Saudi Arabia wants to avert war in the region but stands ready to respond with “all strength and determination” following last week’s attacks on Saudi oil assets, a senior official said on Sunday, adding that the ball was now in Iran’s court. Riyadh has accused Tehran of ordering Tuesday’s drone strikes on two oil pumping stations in the kingdom, claimed by Yemen’s Iran-aligned Houthi group. The attack came two days after four vessels, including two Saudi oil tankers, were sabotaged off the coast of the United Arab Emirates. Iran has denied it was behind the attacks which come as Washington and the Islamic Republic spar over sanctions and the U.S. military presence in the region, raising concerns about a potential U.S.-Iran conflict. “The kingdom of Saudi Arabia does not want a war in the region nor does it seek that,” Minister of State for Foreign Affairs Adel al-Jubeir told a news conference. “It will do what it can to prevent this war and at the same time it reaffirms that in the event the other side chooses war, the kingdom will respond with all force and determination, and it will defend itself and its interests.” Saudi Arabia’s King Salman on Sunday invited Gulf and Arab leaders to convene emergency summits in Mecca on May 30 to discuss implications of the attacks. “The current critical circumstances entail a unified Arab and Gulf stance toward the besetting challenges and risks,” the UAE foreign ministry said in a statement. Saudi Arabia’s Sunni Muslim
Sri Lankan authorities have arrested a Saudi-educated scholar for what they claim are links with Zahran Hashim, the suspected ringleader of the Easter Sunday bombings, throwing a spotlight on the rising influence of Salafi-Wahhabi Islam on the island’s Muslims.
Mohamed Aliyar, 60, is the founder of the Centre for Islamic Guidance, which boasts a mosque, a religious school and a library in Zahran’s hometown of Kattankudy, a Muslim-dominated city on Sri Lanka’s eastern shores.
“Information has been revealed that the suspect arrested had a close relationship with ... Zahran and had been operating financial transactions,” said a police statement late on Friday.
The statement said Aliyar was “involved” with training in the southern town of Hambantota for the group of suicide bombers who attacked hotels and churches on Easter, killing over 250 people.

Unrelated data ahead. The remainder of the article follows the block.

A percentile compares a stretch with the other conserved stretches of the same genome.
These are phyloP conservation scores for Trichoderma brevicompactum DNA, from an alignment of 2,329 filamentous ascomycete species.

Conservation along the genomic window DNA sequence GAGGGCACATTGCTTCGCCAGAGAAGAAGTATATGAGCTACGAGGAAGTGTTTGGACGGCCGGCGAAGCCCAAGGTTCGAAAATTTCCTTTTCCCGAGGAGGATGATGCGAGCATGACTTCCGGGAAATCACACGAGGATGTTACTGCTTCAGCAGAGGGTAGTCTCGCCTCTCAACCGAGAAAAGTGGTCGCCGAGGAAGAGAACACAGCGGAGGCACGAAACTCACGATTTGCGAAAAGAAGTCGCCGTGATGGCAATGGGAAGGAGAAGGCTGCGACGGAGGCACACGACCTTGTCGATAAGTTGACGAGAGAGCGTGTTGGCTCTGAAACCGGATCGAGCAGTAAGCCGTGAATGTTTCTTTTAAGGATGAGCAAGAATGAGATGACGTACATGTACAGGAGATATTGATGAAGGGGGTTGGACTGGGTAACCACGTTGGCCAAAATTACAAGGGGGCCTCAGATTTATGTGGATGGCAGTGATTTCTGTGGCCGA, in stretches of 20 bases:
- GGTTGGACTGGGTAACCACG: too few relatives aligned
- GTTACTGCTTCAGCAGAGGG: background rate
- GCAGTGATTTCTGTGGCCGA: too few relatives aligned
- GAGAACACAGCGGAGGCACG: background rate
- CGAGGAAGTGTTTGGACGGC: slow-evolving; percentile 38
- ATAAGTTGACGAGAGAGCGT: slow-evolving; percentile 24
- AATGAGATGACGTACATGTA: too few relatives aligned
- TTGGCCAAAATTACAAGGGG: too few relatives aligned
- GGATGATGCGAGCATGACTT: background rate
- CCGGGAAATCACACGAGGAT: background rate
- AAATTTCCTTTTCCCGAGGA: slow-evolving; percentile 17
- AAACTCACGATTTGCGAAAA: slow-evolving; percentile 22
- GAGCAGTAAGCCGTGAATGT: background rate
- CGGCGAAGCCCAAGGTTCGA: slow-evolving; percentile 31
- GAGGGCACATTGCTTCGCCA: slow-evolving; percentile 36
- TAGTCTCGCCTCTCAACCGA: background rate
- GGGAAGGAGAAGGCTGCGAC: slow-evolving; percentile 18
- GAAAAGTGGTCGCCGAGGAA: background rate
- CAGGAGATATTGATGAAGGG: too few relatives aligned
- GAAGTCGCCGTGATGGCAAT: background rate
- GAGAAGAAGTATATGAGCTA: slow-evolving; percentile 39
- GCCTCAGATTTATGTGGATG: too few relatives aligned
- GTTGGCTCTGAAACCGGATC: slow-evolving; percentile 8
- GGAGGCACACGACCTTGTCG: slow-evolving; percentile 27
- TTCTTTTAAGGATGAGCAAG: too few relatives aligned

“China appreciates Saudi Arabia’s objective and fair stance on China’s core interests and major concerns, and firmly supports Saudi Arabia’s efforts to safeguard national sovereignty, security and stability, and supports Saudi Arabia to promote economic transformation and achieve greater development.”
Defying President Donald Trump, senators sent a strong signal that they want to punish Saudi Arabia for its role in the killing of journalist Jamal Khashoggi. By a bipartisan 63-37 vote, the Senate opted to move forward with legislation calling for an end to U.S. involvement in the Saudi-led war in Yemen.
Saudi Crown Prince Mohammed bin Salman’s first trip abroad since the killing of Saudi writer Jamal Khashoggi will offer an early indication of the repercussions he faces from the gruesome slaying. The prince is visiting close allies in the Middle East before attending the Group of 20 summit in Argentina on Nov. 30, where he will come face to face with President Donald Trump, who has defended U.S. ties with the kingdom, as well as European leaders and Turkey’s president, who has kept pressure mounting on Riyadh since Khashoggi was killed and dismembered in the Saudi Consulate in Istanbul on Oct. 2. “It’s really going to be about can you travel to the rest of Western capitals for the foreseeable future and expect to sort of shake people’s hands, and I’m not sure that that’s the case,” said H.A. Hellyer, a scholar at the Royal United Services Institute and Atlantic Council. The trip, aimed at rebuilding his image and reinforcing ties with allies, promises to offer a contrast to the prince’s lengthy tour across the United States in April, where he met Michael Bloomberg, Rupert Murdoch, Disney chief Bob Iger, Google co-founder Sergey Brin, Apple’s Tim Cook and former President George H. Bush, among many others. “There’s no way he could do that sort of trip right now,” Hellyer said. The crown prince’s plan to attend the G-20 summit in Buenos Aires “tells me that he feels that he’s ridden out the storm, or that in order for him to
Turkey’s Kurtulmus says: “It is not possible for an intelligence agency such as the CIA, which even knows the colour of the fur on the cat walking around the Saudi consulate’s garden … to not know who gave this order. This is not credible either for U.S. public opinion or the world public opinion.”